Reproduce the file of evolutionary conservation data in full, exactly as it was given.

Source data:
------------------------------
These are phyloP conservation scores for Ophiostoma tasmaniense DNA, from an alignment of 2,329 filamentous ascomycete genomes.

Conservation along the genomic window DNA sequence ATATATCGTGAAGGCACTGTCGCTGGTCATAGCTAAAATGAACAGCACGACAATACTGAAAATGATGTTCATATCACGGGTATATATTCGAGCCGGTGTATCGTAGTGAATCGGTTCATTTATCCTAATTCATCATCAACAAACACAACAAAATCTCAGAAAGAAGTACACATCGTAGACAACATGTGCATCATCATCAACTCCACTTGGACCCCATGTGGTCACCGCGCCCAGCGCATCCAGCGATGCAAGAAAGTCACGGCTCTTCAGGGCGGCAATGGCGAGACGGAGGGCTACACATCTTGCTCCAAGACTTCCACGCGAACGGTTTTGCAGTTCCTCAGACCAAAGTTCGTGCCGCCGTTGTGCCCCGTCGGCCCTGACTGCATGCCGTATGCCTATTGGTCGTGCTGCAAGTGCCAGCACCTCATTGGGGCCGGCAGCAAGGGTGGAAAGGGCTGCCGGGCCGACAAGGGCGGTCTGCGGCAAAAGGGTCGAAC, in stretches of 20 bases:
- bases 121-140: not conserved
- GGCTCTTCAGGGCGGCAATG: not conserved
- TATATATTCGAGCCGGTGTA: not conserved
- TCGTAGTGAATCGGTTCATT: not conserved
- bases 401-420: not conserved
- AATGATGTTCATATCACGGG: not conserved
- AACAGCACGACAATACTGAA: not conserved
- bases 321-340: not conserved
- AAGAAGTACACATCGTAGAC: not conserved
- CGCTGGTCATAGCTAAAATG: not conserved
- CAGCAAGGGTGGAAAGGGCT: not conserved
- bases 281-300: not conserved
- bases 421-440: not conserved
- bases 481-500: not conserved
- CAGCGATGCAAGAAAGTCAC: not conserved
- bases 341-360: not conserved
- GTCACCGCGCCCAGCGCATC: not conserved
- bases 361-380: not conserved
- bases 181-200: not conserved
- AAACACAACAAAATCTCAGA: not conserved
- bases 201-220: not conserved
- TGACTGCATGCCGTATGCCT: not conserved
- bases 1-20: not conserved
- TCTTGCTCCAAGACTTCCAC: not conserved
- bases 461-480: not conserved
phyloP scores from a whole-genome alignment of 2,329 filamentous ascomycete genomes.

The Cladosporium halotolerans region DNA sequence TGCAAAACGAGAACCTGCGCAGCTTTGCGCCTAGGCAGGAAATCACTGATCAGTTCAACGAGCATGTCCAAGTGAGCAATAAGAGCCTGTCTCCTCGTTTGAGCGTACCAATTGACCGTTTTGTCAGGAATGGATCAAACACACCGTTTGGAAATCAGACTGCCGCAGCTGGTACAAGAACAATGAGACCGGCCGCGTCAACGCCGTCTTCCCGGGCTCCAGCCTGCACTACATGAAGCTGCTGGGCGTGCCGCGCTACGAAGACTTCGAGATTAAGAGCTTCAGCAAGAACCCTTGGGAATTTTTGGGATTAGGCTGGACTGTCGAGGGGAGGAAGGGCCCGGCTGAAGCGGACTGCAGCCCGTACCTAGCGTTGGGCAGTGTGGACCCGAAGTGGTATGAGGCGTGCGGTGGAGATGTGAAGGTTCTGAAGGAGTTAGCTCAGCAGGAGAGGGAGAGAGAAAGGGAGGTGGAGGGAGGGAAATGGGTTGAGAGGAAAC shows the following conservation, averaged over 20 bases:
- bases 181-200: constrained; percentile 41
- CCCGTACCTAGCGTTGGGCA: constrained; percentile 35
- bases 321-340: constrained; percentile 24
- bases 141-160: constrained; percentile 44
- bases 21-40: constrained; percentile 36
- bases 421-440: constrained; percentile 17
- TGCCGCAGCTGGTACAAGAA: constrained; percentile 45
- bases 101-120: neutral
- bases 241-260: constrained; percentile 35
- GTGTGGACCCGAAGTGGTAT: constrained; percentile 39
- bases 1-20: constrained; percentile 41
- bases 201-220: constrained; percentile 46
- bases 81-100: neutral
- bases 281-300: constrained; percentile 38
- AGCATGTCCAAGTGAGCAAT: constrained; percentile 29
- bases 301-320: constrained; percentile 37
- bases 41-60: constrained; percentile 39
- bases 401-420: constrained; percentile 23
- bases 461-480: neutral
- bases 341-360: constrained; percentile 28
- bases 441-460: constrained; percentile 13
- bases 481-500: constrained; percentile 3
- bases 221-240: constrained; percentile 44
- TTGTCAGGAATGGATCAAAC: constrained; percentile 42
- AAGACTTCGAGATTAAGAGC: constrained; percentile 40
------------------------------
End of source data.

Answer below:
These are phyloP conservation scores for Ophiostoma tasmaniense DNA, from an alignment of 2,329 filamentous ascomycete genomes.

Conservation along the genomic window DNA sequence ATATATCGTGAAGGCACTGTCGCTGGTCATAGCTAAAATGAACAGCACGACAATACTGAAAATGATGTTCATATCACGGGTATATATTCGAGCCGGTGTATCGTAGTGAATCGGTTCATTTATCCTAATTCATCATCAACAAACACAACAAAATCTCAGAAAGAAGTACACATCGTAGACAACATGTGCATCATCATCAACTCCACTTGGACCCCATGTGGTCACCGCGCCCAGCGCATCCAGCGATGCAAGAAAGTCACGGCTCTTCAGGGCGGCAATGGCGAGACGGAGGGCTACACATCTTGCTCCAAGACTTCCACGCGAACGGTTTTGCAGTTCCTCAGACCAAAGTTCGTGCCGCCGTTGTGCCCCGTCGGCCCTGACTGCATGCCGTATGCCTATTGGTCGTGCTGCAAGTGCCAGCACCTCATTGGGGCCGGCAGCAAGGGTGGAAAGGGCTGCCGGGCCGACAAGGGCGGTCTGCGGCAAAAGGGTCGAAC, in stretches of 20 bases:
- bases 121-140: not conserved
- GGCTCTTCAGGGCGGCAATG: not conserved
- TATATATTCGAGCCGGTGTA: not conserved
- TCGTAGTGAATCGGTTCATT: not conserved
- bases 401-420: not conserved
- AATGATGTTCATATCACGGG: not conserved
- AACAGCACGACAATACTGAA: not conserved
- bases 321-340: not conserved
- AAGAAGTACACATCGTAGAC: not conserved
- CGCTGGTCATAGCTAAAATG: not conserved
- CAGCAAGGGTGGAAAGGGCT: not conserved
- bases 281-300: not conserved
- bases 421-440: not conserved
- bases 481-500: not conserved
- CAGCGATGCAAGAAAGTCAC: not conserved
- bases 341-360: not conserved
- GTCACCGCGCCCAGCGCATC: not conserved
- bases 361-380: not conserved
- bases 181-200: not conserved
- AAACACAACAAAATCTCAGA: not conserved
- bases 201-220: not conserved
- TGACTGCATGCCGTATGCCT: not conserved
- bases 1-20: not conserved
- TCTTGCTCCAAGACTTCCAC: not conserved
- bases 461-480: not conserved
phyloP scores from a whole-genome alignment of 2,329 filamentous ascomycete genomes.

The Cladosporium halotolerans region DNA sequence TGCAAAACGAGAACCTGCGCAGCTTTGCGCCTAGGCAGGAAATCACTGATCAGTTCAACGAGCATGTCCAAGTGAGCAATAAGAGCCTGTCTCCTCGTTTGAGCGTACCAATTGACCGTTTTGTCAGGAATGGATCAAACACACCGTTTGGAAATCAGACTGCCGCAGCTGGTACAAGAACAATGAGACCGGCCGCGTCAACGCCGTCTTCCCGGGCTCCAGCCTGCACTACATGAAGCTGCTGGGCGTGCCGCGCTACGAAGACTTCGAGATTAAGAGCTTCAGCAAGAACCCTTGGGAATTTTTGGGATTAGGCTGGACTGTCGAGGGGAGGAAGGGCCCGGCTGAAGCGGACTGCAGCCCGTACCTAGCGTTGGGCAGTGTGGACCCGAAGTGGTATGAGGCGTGCGGTGGAGATGTGAAGGTTCTGAAGGAGTTAGCTCAGCAGGAGAGGGAGAGAGAAAGGGAGGTGGAGGGAGGGAAATGGGTTGAGAGGAAAC shows the following conservation, averaged over 20 bases:
- bases 181-200: constrained; percentile 41
- CCCGTACCTAGCGTTGGGCA: constrained; percentile 35
- bases 321-340: constrained; percentile 24
- bases 141-160: constrained; percentile 44
- bases 21-40: constrained; percentile 36
- bases 421-440: constrained; percentile 17
- TGCCGCAGCTGGTACAAGAA: constrained; percentile 45
- bases 101-120: neutral
- bases 241-260: constrained; percentile 35
- GTGTGGACCCGAAGTGGTAT: constrained; percentile 39
- bases 1-20: constrained; percentile 41
- bases 201-220: constrained; percentile 46
- bases 81-100: neutral
- bases 281-300: constrained; percentile 38
- AGCATGTCCAAGTGAGCAAT: constrained; percentile 29
- bases 301-320: constrained; percentile 37
- bases 41-60: constrained; percentile 39
- bases 401-420: constrained; percentile 23
- bases 461-480: neutral
- bases 341-360: constrained; percentile 28
- bases 441-460: constrained; percentile 13
- bases 481-500: constrained; percentile 3
- bases 221-240: constrained; percentile 44
- TTGTCAGGAATGGATCAAAC: constrained; percentile 42
- AAGACTTCGAGATTAAGAGC: constrained; percentile 40